This is our grass in spring, when it looks its best; but because we don’t irrigate and won’t use chemicals, it looks a bit ratty in mid-summer. That’s the price we pay for our principles, and happily!
- the very first bloom has opened on the helianthus, the first of thousands; and
- we have a few handfuls of grapes fruiting and 20 or so green peaches, all of which the squirrels and chipmunks will no doubt get, the evil creatures.
I went to the hardware store to buy three long slats to make a black tripod for the big red rose in the front garden, and while there I saw they are having a 50 per cent, end-of-summer sale on wicker porch furniture, so we lashed out and bought a new set of outdoor furniture which looks very well on our front porch, arbored as it is with cooling grape vines. I foresee many shady afternoons and evenings loafing on this comfortable furniture in this leafy bower.
It’s the perfect time of year to think about something fresh and green from the garden for dinner, and all day while I have been working I have been mulling over a fun idea for a new pizza, so tonight I tried it out and it was fantastic! Click through for the recipe.
RECIPE: Ocean Pizza
Ocean pizza a a great solution for a summer supper: fresh, light, healthful and delicious!
¾ lb. fresh tilapia
1 round of focaccia dough, or other pizza dough
1 cup of fresh pesto
2 ears of roasted corn
¾ lb. of frozen bay or sea scallops, thawed
½ small jar of anchovy fillets
2/3 pint of cherry tomatoes
1 cup freshly grated parmigiano reggiano
1 ripe (but not very soft) avocado
Half a cup of fresh basil leaves
Coat a skillet with olive oil and sauté the tilapia until it is cooked and crispy; transfer to paper towel to drain, then break into small pieces. This is the main fish, we are told, that Christ and the disciples fished for in ancient times; it is available everywhere and is less expensive than most fresh fish. Roll the focaccia dough (see recipe, given elsewhere) into a pizza-sized round. Hopefully, the last time you made focaccia, you wisely doubled the recipe and froze a round of dough, so you could make a quick pizza on a hot August day. If not, you can make a double batch now and remedy your oversight. (Slacker version: buy a frozen crust and use that instead.)
Spread the pesto over the dough. Fresh pesto is much the best kind, and you should have lots of basil available in the garden by now, but you can also use frozen pesto from the last time you made it. (Or store bought, if you must.) Roasted corn should likewise be a staple of the late-summer garden. We roast about a dozen ears every time we grill, so we always have roasted corn on hand for summer salads, pastas and pizzas. Drizzle the corn with olive oil, sprinkle with salt and pepper and wrap two to four ears in aluminum foil. Cook on a hot grill and turn when you start to hear kernels popping from the heat; the idea is to get a bit of grill scorch but not too much. (Less labor intensive is to use canned corn, but trust me it’s not as good.) Strip the roasted corn from the cob after it cools. Here, we are sprinkling the corn from two cobs on the pizza. Likewise distribute the fish and the scallops on the pizza.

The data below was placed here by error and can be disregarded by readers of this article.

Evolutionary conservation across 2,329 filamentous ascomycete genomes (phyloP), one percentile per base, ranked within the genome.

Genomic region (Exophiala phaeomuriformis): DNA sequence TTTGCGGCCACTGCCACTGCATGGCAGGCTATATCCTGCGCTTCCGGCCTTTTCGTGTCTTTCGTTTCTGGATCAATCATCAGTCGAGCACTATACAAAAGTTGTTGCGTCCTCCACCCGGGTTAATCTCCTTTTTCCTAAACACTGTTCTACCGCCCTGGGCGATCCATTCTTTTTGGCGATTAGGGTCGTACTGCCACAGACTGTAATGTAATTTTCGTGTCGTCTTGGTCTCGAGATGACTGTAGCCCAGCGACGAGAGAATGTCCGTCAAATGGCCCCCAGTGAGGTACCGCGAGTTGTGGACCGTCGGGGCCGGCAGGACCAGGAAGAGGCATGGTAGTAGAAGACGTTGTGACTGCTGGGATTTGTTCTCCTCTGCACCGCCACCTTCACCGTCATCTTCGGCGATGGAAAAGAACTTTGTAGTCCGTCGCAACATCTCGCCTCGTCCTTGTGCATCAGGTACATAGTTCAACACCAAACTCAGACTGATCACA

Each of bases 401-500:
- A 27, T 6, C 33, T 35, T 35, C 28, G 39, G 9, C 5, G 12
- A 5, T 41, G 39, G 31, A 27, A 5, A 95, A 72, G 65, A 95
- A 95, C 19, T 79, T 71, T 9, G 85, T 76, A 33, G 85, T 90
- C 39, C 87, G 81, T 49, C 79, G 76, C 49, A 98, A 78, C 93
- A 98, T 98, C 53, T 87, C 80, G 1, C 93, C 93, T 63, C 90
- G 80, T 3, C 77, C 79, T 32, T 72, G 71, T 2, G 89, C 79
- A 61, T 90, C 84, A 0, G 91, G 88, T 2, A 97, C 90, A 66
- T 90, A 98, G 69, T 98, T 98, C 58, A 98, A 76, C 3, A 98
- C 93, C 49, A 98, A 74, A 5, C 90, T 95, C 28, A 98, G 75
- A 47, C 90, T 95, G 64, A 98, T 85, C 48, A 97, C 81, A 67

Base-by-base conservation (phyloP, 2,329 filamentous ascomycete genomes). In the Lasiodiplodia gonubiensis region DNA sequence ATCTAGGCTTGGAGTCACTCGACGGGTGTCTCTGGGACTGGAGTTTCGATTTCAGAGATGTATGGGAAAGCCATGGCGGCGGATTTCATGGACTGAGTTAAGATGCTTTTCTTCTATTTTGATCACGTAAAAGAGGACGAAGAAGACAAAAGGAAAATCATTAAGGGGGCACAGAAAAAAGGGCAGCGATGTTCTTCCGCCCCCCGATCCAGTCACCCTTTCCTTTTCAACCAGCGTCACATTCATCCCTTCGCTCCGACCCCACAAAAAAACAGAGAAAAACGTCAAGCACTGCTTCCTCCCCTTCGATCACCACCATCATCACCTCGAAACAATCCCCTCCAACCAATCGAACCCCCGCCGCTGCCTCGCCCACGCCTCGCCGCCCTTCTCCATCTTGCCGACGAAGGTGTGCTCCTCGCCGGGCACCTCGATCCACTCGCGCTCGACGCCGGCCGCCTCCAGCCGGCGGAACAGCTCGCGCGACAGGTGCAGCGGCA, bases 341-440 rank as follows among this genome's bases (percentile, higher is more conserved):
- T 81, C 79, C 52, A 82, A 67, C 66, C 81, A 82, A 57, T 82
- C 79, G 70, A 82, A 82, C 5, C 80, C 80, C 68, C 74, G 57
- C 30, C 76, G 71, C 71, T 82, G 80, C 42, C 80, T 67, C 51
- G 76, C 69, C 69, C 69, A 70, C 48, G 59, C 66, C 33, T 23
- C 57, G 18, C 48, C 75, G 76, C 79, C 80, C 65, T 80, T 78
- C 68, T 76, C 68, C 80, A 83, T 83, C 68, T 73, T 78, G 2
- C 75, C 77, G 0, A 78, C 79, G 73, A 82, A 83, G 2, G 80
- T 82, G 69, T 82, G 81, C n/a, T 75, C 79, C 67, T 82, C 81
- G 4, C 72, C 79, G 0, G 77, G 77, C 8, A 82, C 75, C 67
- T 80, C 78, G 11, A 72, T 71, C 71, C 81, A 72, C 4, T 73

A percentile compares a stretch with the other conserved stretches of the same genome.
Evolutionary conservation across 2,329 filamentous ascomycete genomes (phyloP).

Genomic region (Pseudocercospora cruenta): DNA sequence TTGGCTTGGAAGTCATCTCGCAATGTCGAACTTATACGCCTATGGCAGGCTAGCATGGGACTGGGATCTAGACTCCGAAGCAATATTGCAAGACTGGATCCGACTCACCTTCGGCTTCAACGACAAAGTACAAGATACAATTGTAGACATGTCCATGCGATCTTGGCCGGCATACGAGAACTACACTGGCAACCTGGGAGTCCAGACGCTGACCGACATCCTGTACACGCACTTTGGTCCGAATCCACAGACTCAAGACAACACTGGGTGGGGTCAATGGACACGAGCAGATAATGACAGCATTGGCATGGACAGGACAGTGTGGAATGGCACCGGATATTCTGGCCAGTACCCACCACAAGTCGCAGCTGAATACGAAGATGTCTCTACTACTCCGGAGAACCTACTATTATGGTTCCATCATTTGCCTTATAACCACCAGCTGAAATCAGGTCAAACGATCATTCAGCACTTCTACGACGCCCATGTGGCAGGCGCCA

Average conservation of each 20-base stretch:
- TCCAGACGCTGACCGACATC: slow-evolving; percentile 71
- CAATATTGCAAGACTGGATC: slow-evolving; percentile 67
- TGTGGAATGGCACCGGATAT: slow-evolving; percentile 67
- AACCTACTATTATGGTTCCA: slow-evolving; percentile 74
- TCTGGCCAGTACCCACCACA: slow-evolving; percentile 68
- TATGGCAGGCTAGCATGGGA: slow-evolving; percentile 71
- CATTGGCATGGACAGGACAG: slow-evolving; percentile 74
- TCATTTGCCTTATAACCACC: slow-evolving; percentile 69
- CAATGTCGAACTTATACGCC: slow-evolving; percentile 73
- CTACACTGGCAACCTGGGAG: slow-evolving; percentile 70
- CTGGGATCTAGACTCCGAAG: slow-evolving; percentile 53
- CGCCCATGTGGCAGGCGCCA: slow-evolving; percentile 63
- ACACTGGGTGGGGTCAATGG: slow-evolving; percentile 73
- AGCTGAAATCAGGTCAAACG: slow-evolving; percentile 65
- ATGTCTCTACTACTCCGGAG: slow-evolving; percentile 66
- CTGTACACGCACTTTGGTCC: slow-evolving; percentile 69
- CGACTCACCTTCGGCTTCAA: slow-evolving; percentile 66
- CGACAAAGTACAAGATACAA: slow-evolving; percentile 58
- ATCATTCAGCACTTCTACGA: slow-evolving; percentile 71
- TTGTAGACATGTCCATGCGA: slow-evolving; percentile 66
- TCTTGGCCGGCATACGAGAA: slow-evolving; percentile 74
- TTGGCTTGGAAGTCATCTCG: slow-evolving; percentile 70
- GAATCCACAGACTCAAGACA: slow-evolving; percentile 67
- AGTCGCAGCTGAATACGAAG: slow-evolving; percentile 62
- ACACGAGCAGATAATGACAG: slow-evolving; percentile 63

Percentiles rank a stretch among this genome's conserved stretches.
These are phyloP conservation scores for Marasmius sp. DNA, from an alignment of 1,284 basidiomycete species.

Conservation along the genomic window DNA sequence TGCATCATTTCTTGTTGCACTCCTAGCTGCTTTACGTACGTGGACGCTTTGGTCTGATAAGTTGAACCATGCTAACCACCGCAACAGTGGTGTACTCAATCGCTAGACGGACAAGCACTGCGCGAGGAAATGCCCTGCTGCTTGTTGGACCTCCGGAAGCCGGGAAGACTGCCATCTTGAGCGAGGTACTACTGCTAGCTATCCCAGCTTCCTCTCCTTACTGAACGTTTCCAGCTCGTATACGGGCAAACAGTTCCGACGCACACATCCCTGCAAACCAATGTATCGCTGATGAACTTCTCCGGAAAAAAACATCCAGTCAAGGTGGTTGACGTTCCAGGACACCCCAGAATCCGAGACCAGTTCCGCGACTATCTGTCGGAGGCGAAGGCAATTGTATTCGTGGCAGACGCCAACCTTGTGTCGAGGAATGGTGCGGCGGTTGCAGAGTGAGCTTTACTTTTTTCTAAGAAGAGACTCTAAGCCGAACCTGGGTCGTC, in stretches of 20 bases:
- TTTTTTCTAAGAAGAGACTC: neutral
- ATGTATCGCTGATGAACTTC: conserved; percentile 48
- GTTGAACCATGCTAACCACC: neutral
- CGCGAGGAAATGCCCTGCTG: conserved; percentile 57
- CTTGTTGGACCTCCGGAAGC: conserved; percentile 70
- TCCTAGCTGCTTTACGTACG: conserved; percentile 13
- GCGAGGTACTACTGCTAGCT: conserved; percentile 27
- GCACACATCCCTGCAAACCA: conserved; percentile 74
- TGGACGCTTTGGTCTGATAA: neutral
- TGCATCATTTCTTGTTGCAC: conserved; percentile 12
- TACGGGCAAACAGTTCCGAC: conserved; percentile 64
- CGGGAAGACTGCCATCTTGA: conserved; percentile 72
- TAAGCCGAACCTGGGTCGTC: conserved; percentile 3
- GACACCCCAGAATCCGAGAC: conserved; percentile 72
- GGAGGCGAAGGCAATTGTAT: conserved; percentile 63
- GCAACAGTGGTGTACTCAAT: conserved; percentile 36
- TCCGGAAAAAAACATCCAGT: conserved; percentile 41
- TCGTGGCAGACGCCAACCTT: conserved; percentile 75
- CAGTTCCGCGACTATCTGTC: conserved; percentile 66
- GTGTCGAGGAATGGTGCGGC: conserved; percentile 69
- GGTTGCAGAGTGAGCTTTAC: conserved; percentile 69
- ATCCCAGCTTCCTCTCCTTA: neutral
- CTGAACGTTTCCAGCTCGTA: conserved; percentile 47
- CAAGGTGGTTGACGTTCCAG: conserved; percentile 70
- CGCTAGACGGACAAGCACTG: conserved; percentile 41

Drain the anchovies, press the fillets with paper towel to get rid of more oil, then chop fine and sprinkle around the pizza. I know, not everyone likes anchovy on their pizza and, no, you don’t have to use it; but I am trying to show you how to make a great pizza, not cater to all the finicky nitpickers at your table. Let them make their own pizza! We don’t want any crybabies in this kitchen, do we? Wash and quarter the tomatoes and sprinkle them on the pizza. Then sprinkle on the parmigiano and bake at 450 degrees for 10 to 15 minutes, or follow your usual practice using either a pizza stone or pizza baking dish. Finally, garnish with bits of chopped avocado and a chiffonade of fresh basil. (To make the chiffonade, form the basil leaves into a loose roll, then strike the roll obliquely with a sharp knife to shred it; or, roll the basil leaves into a tight cigar roll, and slice it very fine.)
David Jensen writes the popular American blog “The Garden Interior,” which chronicles his garden in southern New Jersey. Please visit at www.TheGardenInterior.com. You can follow David Jensen on Twitter at @GardenInterior.